Peiorology: From the Performative Impasse (Excerpt)
Proposition 1. Optimists have their place in any beer heist.
Definition 1. We define as “optimistic” a system of propositions that draws from the following predicate set: “good.” We define as “pessimistic” a system of propositions that draws from the following predicate set: “bad.”
Proposition 2. All paradoxes of Artificial Intelligence vanish if, instead of attempting to reproduce human consciousness, we settle for building an optimist (or pessimist.)
Proposition 3. In particular, the “frame problem” vanishes. Inform an Artificial Pessimist that a certain Bookshelf A has been moved to location x. What predicates does it attribute to the shelf, its books, and the room? Still bad.
Hyperlink 1. Frame Problem
Proposition 4. The “pig problem” is a special case of the frame problem. Define function “Put_on(x,b)” which puts b on x, and “Is(x,c)” which judges whether x is a c. The following characterizes the ordinary system:
Is(x,pig) holds after Lipstick(pig_1,lipstick)
But the Pessimist and Optimist systems draw from a very restricted predicate set. Thus, with some poetic license:
You can put lipstick on a pig, but it’s bad anyway.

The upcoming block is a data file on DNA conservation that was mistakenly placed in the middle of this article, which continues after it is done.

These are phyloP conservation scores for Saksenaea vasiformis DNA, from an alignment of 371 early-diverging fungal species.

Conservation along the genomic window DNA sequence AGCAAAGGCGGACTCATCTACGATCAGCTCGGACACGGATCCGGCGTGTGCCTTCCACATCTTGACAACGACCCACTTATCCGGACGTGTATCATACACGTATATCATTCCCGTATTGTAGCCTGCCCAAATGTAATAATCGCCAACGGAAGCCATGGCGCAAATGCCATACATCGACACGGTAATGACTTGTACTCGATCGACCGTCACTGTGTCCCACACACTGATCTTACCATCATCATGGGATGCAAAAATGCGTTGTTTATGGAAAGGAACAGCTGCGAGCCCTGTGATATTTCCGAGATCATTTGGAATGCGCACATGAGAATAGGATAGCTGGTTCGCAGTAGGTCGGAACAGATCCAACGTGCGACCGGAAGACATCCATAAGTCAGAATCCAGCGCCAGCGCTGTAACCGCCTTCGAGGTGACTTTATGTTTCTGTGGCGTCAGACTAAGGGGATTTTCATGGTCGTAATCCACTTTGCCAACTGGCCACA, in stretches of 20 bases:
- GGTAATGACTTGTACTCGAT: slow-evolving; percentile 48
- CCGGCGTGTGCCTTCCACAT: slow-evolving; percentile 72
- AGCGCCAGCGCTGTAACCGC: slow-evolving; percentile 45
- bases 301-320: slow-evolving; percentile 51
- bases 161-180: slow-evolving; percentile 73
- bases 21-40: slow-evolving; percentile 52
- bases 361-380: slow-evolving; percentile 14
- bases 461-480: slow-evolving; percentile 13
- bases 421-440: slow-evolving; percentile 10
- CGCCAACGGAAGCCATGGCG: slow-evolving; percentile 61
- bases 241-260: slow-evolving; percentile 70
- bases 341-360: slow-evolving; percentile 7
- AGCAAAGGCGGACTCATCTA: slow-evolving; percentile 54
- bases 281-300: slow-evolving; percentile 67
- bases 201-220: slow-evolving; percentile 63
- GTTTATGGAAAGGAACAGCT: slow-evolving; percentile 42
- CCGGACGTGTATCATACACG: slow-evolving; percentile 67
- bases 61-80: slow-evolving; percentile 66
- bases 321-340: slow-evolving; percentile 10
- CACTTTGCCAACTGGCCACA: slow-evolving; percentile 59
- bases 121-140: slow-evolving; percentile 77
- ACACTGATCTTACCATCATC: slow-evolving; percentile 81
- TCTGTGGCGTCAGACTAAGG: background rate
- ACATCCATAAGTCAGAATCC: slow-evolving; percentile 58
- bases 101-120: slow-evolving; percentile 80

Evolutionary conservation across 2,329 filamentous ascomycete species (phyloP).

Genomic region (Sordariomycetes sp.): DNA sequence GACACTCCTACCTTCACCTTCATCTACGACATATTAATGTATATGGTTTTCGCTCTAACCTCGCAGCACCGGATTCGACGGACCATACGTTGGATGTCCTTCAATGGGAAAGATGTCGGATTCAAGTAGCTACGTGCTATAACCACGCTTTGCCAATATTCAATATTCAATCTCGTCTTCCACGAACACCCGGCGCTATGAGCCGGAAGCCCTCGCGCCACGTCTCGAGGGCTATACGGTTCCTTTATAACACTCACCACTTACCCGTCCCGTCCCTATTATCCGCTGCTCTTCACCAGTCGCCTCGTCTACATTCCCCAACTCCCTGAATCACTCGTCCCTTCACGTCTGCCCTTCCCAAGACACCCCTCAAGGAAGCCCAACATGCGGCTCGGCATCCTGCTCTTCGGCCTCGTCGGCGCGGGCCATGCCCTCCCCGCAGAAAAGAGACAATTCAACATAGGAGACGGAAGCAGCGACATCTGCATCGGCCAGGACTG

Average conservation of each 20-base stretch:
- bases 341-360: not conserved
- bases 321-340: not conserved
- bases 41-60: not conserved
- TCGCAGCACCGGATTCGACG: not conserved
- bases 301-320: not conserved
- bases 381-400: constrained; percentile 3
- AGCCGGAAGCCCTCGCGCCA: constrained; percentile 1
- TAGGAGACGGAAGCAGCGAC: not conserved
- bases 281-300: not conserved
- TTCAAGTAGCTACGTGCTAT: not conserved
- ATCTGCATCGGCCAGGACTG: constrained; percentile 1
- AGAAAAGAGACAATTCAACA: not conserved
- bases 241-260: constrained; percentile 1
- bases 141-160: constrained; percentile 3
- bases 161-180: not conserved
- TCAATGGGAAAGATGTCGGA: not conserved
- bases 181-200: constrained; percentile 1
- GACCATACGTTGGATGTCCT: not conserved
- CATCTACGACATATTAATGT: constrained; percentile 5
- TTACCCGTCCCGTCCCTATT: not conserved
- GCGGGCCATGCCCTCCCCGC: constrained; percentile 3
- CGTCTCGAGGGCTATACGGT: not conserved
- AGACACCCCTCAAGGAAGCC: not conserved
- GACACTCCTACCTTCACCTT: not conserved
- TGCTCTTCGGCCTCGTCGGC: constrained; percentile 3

You can put lipstick on a pig, but it’s still awesome.
Problem 1. If Is(x,c) holds after Put_on(c,lipstick), then Is(x,pig) holds after Put_on(Put_on(x,lipstick),lipstick). Let Put_on_n(c,n,lipstick,) be defined as the recursive application of Put_on(c,lipsick) n times. Is(x,pig) holds after Put_on_n(pig,n,lipstick) for all n. In other words, if you put lipstick on a pig, it’s still a pig, therefore, it’s still a pig no matter how much lipstick you put on it. Is this true? Is there some excessive n beyond which the application of more lipstick reduces the pig to bare life, to a state of porcus sacer?
Hyperlink 2. According to Google, “porcus sacer” has been said before.
Claim 1. There exist pessimists who insist that they’re realists.
Claim 1′. There do not exist pessimists who insist that they’re realists.
Proof of 1. Earlier today, I asked one of my roommates if she was a pessimist, and she said: “I’m a realist.” Since she /is/ a pessimist, and since she said “I’m a realist,” there exists at least one pessimist who insists that she is a realist.
Proof of 1′. Let Petra denote an arbitrary pessimist. Suppose Petra insists she is a realist, and that, moreover, this proposition is of the form “I am a realist.” The predicate “realist” is here attributed to “I.” But “realist” is not the same word as “bad.” Therefore, “realist” is not included in the pessimist predicate set. Therefore, by Definition 1, Petra is not a pessimist. But since we began by assuming “Petra” is a pessimist, we have obtained a contradiction. Therefore, there cannot exist a pessimist who insists on its being a realist.
Corollary to Claim 1′. My roommate as described in Proof 1 satisfies the conditions of “Petra” as described in 1′. Since no such “Petra” can exist, my roommate Petra does not exist.
Corollary to Corollary to Claim 1′. I am holding a garage sale for Petra’s stuff this Saturday.